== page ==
The Intelligible World; Metaphysics and Value

The Intelligible World; Metaphysics and Value

The Intelligible World; Metaphysics and Value

The Intelligible World; Metaphysics and Value

Excerpt

In the last resort there are only two kinds of philosophies: those that find the world ultimately meaningful and intelligible and those that do not. The present book claims to belong to the first of these, and as such to be a part, however modest, of the Great Tradition in philosophy. That there is such a tradition -- that it is continuous and is characterized both by common presuppositions and by a common form -- is the underlying thesis of the book. Following an ancient usage, I have given it the name of philosophia perennis. From Plato to Hegel this perennial philosophy has been characterized by the notion of an intelligible world, in some sense "beyond" the sensible and the phenomenal. Hence the title of the book.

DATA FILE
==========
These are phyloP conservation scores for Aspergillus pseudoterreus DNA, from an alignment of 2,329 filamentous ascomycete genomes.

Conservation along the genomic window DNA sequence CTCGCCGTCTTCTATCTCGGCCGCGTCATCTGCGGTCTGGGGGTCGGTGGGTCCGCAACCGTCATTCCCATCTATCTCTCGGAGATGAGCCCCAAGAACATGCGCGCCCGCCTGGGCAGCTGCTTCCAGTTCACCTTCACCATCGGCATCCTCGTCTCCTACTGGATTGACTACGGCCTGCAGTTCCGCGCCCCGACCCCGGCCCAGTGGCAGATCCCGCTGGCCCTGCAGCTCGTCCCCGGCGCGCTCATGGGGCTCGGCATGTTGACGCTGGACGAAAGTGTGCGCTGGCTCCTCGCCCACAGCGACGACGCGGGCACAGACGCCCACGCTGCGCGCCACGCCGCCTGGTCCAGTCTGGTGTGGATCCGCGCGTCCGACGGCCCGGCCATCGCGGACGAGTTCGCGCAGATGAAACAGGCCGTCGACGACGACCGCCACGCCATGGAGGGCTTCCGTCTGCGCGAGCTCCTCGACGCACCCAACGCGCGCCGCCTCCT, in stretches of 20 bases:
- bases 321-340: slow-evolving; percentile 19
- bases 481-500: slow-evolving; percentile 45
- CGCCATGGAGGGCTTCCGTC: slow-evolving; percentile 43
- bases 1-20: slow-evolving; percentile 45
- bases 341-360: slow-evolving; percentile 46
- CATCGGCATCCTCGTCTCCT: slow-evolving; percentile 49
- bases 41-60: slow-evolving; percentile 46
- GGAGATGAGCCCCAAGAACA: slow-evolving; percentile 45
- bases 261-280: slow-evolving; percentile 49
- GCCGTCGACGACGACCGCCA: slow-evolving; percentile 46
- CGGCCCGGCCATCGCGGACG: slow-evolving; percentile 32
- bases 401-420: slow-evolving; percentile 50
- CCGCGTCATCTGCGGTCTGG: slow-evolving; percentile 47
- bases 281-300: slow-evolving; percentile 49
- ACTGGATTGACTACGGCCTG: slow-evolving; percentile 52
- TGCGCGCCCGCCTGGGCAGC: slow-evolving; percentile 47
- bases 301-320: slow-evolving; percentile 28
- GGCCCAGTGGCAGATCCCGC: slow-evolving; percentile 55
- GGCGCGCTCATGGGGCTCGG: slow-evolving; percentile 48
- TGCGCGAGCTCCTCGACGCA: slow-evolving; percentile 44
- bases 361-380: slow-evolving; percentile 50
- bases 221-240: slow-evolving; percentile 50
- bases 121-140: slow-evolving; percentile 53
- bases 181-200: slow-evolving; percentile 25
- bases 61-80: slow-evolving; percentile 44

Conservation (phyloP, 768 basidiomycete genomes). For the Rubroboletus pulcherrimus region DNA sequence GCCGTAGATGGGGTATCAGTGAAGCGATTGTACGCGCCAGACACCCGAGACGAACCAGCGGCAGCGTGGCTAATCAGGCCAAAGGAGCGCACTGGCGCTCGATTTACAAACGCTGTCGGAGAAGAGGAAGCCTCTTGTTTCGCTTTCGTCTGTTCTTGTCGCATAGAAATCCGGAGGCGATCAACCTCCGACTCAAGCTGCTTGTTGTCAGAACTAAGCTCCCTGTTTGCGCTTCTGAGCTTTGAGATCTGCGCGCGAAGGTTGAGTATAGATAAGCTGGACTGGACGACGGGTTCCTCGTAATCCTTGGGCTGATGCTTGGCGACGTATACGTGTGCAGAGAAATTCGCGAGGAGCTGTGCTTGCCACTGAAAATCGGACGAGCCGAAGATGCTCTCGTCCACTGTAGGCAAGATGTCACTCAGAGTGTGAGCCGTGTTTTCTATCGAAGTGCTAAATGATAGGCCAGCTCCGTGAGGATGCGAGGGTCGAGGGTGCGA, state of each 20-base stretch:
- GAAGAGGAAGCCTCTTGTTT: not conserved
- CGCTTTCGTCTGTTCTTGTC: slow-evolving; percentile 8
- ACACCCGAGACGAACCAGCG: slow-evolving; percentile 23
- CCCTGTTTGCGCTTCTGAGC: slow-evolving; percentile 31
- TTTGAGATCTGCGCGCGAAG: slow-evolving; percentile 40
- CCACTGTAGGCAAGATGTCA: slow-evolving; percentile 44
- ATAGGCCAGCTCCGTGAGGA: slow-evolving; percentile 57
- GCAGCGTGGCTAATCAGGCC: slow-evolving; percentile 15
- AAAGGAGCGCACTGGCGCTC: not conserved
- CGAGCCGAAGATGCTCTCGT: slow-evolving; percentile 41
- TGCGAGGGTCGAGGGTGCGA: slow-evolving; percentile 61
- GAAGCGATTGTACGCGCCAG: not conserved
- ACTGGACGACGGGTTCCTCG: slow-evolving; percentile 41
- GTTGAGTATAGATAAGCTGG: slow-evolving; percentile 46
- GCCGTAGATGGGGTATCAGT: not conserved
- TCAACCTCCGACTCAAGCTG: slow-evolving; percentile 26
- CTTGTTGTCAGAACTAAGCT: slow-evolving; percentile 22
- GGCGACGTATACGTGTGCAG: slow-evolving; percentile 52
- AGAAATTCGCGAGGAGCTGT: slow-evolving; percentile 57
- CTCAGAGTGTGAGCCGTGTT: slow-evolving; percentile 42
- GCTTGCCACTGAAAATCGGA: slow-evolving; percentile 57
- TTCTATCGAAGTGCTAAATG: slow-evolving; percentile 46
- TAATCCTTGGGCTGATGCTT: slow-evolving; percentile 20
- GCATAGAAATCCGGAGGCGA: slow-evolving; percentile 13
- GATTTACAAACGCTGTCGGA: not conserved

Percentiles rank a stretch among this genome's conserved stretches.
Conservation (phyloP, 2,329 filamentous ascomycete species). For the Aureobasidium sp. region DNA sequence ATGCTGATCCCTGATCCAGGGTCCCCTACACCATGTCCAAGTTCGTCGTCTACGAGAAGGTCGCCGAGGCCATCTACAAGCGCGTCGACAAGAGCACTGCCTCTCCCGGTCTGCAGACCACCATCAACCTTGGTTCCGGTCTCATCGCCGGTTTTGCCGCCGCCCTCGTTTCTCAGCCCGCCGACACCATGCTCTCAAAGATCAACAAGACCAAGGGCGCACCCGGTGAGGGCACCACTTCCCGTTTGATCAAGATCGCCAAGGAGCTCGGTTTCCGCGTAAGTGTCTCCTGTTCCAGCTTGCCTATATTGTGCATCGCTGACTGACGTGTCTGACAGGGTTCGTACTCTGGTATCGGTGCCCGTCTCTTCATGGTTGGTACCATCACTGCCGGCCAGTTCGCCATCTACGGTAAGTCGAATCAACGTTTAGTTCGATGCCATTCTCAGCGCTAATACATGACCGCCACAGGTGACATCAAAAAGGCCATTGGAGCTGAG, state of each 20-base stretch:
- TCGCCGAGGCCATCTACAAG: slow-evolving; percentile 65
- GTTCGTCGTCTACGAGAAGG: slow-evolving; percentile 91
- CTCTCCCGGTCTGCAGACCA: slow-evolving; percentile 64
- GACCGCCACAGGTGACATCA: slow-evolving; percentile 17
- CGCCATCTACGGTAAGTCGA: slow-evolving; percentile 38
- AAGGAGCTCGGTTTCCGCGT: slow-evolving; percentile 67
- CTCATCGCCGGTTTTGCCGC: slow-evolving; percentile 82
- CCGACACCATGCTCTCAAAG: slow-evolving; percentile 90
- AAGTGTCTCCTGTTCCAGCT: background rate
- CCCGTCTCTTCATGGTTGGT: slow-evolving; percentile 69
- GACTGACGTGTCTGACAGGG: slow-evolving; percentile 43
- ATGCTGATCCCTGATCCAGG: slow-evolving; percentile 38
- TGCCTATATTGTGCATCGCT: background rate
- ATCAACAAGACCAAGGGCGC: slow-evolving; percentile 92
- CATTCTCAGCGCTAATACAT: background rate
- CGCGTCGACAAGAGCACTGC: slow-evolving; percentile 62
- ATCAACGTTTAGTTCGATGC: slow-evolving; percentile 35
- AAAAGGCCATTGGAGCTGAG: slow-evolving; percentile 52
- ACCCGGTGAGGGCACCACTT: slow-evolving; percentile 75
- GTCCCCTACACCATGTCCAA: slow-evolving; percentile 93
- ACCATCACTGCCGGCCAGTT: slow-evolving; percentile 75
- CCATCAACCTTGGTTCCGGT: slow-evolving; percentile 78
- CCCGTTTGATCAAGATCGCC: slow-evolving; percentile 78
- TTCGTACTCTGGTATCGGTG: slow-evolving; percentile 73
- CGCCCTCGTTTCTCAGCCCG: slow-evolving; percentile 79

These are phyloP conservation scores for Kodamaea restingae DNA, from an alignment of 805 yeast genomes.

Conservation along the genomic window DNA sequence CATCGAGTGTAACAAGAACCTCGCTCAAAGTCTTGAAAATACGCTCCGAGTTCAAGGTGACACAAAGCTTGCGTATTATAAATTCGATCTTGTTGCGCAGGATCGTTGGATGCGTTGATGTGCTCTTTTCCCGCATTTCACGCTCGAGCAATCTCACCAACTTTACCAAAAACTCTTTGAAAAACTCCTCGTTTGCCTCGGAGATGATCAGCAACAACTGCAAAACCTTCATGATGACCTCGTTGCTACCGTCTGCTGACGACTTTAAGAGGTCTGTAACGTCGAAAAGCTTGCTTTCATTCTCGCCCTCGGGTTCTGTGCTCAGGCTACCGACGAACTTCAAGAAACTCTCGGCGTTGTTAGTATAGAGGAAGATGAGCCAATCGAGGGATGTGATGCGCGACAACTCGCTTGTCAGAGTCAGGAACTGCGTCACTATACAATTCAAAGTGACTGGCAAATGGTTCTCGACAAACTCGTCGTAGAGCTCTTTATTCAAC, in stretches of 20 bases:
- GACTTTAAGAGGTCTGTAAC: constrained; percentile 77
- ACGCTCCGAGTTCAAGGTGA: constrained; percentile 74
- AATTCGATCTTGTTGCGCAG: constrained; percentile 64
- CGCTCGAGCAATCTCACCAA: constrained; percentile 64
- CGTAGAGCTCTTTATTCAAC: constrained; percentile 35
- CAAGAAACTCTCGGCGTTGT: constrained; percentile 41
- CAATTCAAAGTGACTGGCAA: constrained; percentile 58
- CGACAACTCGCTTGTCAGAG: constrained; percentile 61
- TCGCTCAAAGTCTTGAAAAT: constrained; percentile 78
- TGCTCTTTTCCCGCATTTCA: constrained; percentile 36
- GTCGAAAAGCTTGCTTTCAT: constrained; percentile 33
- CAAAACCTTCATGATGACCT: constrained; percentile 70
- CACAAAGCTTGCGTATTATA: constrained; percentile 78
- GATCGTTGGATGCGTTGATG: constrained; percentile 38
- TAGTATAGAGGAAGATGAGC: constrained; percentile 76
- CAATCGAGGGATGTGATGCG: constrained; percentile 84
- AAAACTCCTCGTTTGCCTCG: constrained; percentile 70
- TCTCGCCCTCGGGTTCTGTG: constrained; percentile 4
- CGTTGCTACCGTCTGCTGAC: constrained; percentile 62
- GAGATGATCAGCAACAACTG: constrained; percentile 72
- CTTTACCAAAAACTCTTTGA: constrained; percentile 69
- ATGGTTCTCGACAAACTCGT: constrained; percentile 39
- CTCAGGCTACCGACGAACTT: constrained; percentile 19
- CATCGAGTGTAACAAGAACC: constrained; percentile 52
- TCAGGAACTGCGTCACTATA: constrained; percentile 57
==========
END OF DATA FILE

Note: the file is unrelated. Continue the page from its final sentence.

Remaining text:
In contrast to this tradition -- and often in violent conflict with it -- there has always been a party of more or less organized opposition. To this tendency, as it expresses itself to-day, I have given the name of Modernism in philosophy. When the term "modernism" is used, in religion, in morals, in art -- and even in science -- we are aware, not only of common elements, but also of common presuppositions, which we may call philosophical. Philosophic modernism is from one point of view a new name. for old ways of thinking; from another point of view it represents novel forms of thought, starting from novel premises and ending in quite new and startling conclusions. One of the tasks which I have set myself in the present work is to bring to light the common presuppositions, as well as the more important consequences, of those movements of thought which have been typical of the last quarter-century. I can only express the hope that the exposition, and, as I believe, ultimate exposure of these ways of thinking, may be helpful in enabling the reader to come to grips with the fundamental, spiritual, and philosophical issues of our time.

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